The award winning school is now entering a new phase. Until now, both the administration of the school and most of the education have been managed by foreign experts, but now both areas are being transferred to local hands.


  • Strengthening the administrative capacity of the Yangon Film Foundation, which runs the school.
  • Both local teachers and film school graduate students will be trained as trainers. The aim is to train at least six teachers and ten students, who will in the future act as trainers in the film school.
  • Supporting the school’s alumni activities, as the film school alumni network plays an important role in the development of the film and media industry throughout the country. The goal is to have at least 60 film school alumni working in Myanmar’s media and development sectors in the next few years.

In order to help the film school to strengthen Myanmar’s civil society as much as possible and to give voice to the silent, Vikes also supports the following objectives:

  • All Myanmarians have equal access to film school, which means that more students from different ethnic backgrounds will be involved in the future. The aim is that at least one third of the graduates are from groups other than the Bamar population.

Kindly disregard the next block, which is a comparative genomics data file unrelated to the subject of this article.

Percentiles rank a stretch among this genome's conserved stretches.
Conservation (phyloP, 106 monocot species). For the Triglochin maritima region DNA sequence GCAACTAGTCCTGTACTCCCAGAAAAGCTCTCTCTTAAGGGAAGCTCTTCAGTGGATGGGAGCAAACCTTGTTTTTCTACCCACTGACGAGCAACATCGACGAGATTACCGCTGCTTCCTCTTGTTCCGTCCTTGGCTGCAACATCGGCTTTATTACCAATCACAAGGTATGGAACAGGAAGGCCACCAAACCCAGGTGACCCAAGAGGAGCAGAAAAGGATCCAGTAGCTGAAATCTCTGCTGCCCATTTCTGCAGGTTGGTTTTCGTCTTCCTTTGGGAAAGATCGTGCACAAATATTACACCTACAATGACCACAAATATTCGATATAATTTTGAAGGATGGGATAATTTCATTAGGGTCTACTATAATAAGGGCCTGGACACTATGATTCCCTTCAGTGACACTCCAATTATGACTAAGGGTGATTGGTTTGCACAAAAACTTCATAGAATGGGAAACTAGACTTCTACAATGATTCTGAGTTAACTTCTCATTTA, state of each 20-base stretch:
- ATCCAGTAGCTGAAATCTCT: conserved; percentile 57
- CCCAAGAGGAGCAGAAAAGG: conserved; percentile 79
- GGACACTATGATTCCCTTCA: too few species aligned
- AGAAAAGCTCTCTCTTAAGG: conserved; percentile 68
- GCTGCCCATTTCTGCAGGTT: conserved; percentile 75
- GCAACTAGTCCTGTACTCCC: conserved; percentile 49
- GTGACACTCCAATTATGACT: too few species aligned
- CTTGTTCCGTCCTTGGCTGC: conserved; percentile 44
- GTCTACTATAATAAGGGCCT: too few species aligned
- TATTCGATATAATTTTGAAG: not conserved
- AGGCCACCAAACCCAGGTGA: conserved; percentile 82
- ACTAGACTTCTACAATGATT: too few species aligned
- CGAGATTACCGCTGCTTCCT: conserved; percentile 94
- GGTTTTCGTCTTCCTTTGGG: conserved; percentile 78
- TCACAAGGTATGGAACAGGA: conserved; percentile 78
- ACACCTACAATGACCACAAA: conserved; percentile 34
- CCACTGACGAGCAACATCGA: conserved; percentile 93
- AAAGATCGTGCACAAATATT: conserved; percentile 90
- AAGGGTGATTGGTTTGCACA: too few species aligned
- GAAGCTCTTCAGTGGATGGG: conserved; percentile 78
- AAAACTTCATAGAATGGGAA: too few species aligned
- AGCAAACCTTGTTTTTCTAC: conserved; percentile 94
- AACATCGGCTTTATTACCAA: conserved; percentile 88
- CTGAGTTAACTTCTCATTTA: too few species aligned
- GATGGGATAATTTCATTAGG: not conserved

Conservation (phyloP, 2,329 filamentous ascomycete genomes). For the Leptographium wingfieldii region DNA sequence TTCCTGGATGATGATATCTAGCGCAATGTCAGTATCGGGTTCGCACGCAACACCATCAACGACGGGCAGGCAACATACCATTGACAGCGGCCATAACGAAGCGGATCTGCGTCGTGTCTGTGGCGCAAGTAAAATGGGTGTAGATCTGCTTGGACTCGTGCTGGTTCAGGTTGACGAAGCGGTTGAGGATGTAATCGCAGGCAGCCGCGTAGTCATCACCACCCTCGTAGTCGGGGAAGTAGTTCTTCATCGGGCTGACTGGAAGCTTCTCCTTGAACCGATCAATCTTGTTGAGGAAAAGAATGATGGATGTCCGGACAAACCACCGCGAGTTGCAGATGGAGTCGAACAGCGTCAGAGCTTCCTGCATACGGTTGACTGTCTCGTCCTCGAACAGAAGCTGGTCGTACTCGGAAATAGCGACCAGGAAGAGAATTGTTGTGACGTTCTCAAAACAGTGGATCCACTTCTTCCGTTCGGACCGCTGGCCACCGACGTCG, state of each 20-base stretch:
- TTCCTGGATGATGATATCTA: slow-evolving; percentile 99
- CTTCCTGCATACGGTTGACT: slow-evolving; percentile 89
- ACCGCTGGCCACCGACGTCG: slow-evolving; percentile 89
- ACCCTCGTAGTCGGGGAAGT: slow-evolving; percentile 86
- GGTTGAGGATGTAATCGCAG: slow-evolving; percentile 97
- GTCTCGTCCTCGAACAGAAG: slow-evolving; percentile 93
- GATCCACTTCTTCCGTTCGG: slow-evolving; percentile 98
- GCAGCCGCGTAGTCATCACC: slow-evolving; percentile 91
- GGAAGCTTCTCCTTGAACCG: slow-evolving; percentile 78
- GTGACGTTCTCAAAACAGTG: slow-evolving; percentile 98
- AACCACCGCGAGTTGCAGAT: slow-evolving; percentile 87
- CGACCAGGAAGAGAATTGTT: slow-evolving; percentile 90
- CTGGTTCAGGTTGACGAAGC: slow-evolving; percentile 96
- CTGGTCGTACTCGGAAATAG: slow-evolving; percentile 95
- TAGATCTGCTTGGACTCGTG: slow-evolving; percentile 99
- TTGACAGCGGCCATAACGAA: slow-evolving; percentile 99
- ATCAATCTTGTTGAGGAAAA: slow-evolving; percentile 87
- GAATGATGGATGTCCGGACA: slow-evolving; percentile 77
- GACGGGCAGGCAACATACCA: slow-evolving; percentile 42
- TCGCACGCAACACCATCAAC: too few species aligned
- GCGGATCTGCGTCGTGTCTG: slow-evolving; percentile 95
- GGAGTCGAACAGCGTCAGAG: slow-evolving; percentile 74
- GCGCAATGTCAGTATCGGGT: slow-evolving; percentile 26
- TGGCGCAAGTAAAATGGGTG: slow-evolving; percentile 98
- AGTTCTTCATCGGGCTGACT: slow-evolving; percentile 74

• The opportunities for women to advance in the media sector will be enhanced. Equality is promoted, for example, by ensuring a fair share of women in courses and by making more films about women. The goal is to have half of the filmmakers graduating from school being women.
  • Student Documentaries cover Myanmar society in many ways and also tell about school activities. The aim is for the school to make at least 15 films on current social themes, 7 films on school education and 6 inclusive videos to be produced in partnership with marginalized communities.


Training of journalism students on sustainable development in Finland

Freedom of expression and democracy are important facets of sustainable development. Vikes and will train media students in these subjects, and produce stories as well.

Vikes and the news site have a joint project that aims to increase the knowledge of students of journalism and media in universities of applied sciences about the freedom of expression and democracy as issues of sustainable development. The aim is also to increase the coverage of these topics in the media.

The primary target group are the students in Turku and Metropolia Universities of Applied Sciences. The course ”The media as a promoter of sustainable development, freedom of expression and democracy” is organized in both universities, and it consists of lectures on sustainable development and journalistic workshops where students produce multimedia content for